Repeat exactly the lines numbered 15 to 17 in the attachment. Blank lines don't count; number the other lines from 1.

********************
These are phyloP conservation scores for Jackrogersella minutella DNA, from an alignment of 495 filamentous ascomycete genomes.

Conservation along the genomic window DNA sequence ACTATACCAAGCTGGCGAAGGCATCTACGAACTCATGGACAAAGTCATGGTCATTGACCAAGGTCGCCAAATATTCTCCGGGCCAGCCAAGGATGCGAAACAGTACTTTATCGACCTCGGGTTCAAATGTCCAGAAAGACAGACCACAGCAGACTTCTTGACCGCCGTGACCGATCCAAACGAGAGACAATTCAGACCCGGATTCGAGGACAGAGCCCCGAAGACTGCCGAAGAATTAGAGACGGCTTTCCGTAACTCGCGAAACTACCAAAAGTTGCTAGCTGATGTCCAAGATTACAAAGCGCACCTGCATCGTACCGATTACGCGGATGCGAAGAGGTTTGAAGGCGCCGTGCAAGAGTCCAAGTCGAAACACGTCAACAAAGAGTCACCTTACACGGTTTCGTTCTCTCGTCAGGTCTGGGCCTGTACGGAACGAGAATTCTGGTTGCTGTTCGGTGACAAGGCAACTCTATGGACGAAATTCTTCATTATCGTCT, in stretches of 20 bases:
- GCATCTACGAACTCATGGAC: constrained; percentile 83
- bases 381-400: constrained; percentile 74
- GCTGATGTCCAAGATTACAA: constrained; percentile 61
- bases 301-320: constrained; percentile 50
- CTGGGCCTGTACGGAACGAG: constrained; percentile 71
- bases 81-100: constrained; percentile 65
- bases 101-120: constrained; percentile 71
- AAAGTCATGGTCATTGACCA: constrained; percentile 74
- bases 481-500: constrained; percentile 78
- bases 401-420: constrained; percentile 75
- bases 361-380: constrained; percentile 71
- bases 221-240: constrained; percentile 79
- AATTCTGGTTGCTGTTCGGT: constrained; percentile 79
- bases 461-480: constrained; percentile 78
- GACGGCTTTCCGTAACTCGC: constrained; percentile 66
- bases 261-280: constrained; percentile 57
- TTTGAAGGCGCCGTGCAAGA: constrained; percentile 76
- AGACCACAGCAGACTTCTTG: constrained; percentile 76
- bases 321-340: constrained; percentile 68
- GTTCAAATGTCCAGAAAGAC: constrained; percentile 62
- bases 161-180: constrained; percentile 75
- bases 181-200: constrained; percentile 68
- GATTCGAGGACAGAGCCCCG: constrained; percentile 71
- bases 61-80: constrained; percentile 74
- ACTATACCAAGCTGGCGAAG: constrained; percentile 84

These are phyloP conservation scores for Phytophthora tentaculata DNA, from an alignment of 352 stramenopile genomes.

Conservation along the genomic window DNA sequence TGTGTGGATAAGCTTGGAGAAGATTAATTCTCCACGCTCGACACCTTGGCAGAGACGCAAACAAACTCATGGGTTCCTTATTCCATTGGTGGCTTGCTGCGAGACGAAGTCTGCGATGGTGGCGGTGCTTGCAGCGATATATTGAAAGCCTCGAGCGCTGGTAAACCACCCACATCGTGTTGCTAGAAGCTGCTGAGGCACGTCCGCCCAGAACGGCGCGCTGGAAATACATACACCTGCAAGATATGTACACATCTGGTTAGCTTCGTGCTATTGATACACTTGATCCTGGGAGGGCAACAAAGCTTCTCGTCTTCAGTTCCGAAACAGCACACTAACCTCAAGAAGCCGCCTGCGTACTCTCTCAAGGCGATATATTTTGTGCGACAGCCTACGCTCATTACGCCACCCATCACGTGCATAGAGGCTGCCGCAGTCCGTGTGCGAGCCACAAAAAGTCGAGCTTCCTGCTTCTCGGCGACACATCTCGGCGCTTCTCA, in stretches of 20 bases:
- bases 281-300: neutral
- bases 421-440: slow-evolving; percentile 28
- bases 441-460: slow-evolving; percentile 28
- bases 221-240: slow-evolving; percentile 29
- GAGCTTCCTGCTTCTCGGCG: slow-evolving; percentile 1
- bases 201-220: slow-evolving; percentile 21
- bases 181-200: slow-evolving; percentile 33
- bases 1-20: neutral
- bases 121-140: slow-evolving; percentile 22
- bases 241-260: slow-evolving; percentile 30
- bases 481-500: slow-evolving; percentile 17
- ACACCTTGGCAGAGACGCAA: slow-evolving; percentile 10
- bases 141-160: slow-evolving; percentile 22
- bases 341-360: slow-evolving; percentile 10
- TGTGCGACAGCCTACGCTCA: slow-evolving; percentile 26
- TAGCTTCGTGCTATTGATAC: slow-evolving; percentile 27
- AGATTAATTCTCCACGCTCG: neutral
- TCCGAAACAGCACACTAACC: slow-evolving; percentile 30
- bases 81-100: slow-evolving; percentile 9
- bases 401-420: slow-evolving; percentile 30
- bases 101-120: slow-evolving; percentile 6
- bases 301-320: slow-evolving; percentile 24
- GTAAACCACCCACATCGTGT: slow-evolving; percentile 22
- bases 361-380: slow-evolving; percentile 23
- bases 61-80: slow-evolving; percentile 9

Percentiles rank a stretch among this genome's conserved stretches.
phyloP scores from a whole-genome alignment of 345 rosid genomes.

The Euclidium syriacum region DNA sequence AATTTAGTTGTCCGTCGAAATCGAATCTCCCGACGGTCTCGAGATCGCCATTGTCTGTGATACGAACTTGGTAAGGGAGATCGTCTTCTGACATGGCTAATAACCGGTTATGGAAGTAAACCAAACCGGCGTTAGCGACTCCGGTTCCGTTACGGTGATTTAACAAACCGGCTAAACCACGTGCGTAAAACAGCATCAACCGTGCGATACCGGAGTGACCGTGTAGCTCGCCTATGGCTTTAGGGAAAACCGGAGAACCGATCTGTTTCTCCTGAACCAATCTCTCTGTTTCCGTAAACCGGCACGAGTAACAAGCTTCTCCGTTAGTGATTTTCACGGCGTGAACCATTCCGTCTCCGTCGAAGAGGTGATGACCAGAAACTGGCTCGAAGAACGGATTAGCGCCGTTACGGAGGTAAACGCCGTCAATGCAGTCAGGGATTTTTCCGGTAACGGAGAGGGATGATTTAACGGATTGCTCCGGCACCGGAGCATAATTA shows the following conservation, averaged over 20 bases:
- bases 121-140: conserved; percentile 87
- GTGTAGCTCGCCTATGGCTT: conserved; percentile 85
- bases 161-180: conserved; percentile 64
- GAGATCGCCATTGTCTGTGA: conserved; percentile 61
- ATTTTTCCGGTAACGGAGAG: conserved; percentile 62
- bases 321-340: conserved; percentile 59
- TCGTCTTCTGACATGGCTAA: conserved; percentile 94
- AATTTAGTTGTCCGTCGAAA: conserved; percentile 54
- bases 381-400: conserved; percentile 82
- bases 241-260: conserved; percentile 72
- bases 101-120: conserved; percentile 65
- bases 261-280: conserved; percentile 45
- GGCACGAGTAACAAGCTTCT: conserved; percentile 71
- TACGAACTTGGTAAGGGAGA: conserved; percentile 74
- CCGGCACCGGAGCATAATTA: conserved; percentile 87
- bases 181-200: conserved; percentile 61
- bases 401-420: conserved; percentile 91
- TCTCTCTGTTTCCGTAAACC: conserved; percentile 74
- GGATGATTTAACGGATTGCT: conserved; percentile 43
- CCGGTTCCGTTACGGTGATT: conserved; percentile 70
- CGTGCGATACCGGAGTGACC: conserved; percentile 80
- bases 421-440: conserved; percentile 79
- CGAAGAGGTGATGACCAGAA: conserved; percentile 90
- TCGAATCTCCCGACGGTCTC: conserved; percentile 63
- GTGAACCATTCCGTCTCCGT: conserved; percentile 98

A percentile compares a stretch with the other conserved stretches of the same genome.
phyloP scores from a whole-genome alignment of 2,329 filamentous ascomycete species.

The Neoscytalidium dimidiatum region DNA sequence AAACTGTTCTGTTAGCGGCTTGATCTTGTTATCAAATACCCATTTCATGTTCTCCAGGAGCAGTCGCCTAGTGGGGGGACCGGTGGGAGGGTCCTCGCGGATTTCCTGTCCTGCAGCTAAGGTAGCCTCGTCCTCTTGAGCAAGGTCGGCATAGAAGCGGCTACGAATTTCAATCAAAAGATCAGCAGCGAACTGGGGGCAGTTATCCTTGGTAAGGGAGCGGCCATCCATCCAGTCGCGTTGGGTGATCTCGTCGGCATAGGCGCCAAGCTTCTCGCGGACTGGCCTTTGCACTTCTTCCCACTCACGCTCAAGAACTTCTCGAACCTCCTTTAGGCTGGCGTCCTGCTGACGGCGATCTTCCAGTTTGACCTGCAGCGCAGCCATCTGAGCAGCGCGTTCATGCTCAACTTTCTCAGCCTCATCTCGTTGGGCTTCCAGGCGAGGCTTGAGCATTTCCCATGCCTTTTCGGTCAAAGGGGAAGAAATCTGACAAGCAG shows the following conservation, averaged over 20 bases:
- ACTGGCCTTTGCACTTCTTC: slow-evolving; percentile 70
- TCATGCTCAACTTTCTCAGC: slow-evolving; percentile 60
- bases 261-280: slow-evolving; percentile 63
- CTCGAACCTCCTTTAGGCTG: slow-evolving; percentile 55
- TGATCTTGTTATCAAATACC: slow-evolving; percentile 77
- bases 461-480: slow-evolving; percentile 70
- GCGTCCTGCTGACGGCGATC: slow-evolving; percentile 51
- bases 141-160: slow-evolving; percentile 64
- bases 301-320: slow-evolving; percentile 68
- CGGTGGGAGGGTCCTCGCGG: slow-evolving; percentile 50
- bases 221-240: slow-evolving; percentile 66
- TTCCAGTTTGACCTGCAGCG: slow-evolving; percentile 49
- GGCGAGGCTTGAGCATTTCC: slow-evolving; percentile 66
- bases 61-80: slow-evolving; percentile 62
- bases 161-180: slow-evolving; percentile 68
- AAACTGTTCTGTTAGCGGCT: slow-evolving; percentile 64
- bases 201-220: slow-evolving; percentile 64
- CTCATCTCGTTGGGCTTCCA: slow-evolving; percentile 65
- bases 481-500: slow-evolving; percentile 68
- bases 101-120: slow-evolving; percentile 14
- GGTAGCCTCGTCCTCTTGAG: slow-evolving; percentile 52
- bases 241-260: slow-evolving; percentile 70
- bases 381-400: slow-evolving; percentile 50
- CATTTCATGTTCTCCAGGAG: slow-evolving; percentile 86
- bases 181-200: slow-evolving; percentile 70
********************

- AATTCTGGTTGCTGTTCGGT: constrained; percentile 79
- bases 461-480: constrained; percentile 78
- GACGGCTTTCCGTAACTCGC: constrained; percentile 66